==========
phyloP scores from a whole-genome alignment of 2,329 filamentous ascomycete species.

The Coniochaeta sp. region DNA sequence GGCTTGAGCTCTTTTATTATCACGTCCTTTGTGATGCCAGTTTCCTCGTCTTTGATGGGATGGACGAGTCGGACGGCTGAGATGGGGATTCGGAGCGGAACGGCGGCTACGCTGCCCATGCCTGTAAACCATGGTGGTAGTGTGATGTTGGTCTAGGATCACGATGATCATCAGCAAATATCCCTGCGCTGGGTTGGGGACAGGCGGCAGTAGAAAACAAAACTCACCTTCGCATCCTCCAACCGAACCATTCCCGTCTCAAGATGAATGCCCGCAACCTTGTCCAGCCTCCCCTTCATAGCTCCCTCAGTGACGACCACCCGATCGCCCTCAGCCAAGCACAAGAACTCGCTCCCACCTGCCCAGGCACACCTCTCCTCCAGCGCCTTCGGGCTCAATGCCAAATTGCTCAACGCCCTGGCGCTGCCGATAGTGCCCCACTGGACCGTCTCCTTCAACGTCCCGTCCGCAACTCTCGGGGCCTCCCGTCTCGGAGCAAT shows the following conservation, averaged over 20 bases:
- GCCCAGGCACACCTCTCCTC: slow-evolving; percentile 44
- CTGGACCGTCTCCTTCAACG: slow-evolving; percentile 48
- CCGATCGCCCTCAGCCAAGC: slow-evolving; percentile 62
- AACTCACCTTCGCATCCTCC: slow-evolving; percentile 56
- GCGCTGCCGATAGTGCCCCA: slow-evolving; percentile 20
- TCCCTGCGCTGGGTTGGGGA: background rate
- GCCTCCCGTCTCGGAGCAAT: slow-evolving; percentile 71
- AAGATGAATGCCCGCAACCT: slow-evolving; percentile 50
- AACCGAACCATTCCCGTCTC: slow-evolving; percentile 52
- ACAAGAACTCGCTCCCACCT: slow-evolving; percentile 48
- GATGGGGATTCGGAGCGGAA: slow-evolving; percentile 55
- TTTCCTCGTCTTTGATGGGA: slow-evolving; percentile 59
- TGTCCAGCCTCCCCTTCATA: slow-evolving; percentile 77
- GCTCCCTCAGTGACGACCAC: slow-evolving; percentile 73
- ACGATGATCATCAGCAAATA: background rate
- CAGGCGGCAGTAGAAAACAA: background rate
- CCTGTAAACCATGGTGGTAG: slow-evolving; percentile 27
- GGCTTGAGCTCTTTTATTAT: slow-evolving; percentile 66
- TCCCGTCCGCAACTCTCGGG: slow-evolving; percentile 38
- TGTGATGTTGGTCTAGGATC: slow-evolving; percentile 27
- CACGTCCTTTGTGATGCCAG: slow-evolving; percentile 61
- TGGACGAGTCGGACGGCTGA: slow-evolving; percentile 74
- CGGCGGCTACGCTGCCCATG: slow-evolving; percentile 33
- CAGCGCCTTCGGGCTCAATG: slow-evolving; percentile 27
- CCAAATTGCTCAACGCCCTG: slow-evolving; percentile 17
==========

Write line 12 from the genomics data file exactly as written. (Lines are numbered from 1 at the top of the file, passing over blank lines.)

- ACAAGAACTCGCTCCCACCT: slow-evolving; percentile 48